Schur’s ability to to identify new talent and put them in positions to flourish in front of global audiences is impressive as hell. If the acting talent doesn’t shine, the shows don’t shine.
He uses old talent in new ways
Schur’s also been pretty good at nailing his leading roles. Amy Poehler was born to play eternally optimistic and do-good Leslie Knope, just as Andy Samberg was born to play man-child with daddy issues Jake Peralta. But a show’s quality and legacy goes beyond the leads; it’s about the entire roster (sports reference!).
Schur’s shows always have a deep bench (sports reference again!) filled with gems of inspired casting. Old man Ted Danson as an eternal demon? Yes please. Danson gets to have so much fun with his Good Place character, wildly swaying from malicious, to incompetent, to empathetic, often all in the same episode. This was the role post-Cheers Danson was born to play.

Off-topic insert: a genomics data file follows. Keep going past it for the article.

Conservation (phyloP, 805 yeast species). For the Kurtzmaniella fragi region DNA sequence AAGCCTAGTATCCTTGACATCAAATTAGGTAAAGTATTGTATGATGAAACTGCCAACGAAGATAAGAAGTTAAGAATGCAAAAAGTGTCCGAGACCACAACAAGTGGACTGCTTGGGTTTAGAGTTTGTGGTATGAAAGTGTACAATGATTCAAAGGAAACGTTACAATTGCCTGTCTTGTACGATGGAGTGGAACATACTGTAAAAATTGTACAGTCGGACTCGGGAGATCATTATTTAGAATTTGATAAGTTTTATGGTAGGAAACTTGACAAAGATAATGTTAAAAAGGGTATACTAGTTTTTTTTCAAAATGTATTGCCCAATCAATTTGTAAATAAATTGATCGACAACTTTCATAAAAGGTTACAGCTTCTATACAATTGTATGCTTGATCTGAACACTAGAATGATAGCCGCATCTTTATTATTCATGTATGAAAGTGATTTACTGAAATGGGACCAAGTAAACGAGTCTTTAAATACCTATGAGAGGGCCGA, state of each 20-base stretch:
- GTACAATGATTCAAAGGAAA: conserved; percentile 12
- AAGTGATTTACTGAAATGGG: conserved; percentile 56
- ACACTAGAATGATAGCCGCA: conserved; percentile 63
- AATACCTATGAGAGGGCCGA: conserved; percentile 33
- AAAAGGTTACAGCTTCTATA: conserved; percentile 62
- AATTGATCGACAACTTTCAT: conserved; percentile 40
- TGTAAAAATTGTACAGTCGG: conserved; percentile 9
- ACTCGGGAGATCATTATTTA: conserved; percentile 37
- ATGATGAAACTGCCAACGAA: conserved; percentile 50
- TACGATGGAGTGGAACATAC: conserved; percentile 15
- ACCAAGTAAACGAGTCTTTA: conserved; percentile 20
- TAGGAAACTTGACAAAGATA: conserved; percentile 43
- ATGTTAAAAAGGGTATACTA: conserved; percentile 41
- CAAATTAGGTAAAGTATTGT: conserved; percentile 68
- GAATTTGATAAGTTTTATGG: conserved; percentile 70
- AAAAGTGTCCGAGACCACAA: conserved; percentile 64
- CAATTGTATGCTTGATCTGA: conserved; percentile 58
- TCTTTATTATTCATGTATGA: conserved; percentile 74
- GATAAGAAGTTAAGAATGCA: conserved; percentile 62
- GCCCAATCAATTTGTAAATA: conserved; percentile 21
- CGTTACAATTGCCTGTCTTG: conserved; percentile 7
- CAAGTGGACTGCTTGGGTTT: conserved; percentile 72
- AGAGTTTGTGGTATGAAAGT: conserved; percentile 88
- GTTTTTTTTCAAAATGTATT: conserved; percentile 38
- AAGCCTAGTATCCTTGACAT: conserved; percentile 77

What about weirdly youthful, weirdly sexy Rob Lowe as neurotic bureaucrat Chris Traeger in Parks and Rec? His introduction alongside Adam Scott (Ben Wyatt) in the latter seasons ramped the show up to new levels of sustainable absurdity. Traeger’s increasingly co-dependent and obsessive relationship with therapy remains one of the show’s most bleakly relatable tropes.
Then there’s character actor Andre Braugher as a gruff, robotic, openly gay police captain on Brooklyn Nine-Nine. Whack the cuffs on me and lock me up daddy, I’ve never wanted the approval of a fictional character more desperately than Captain Raymond Holt’s. His gradual embrace of the father figure role is so goddamn endearing and makes for some of the show’s more sentimental moments.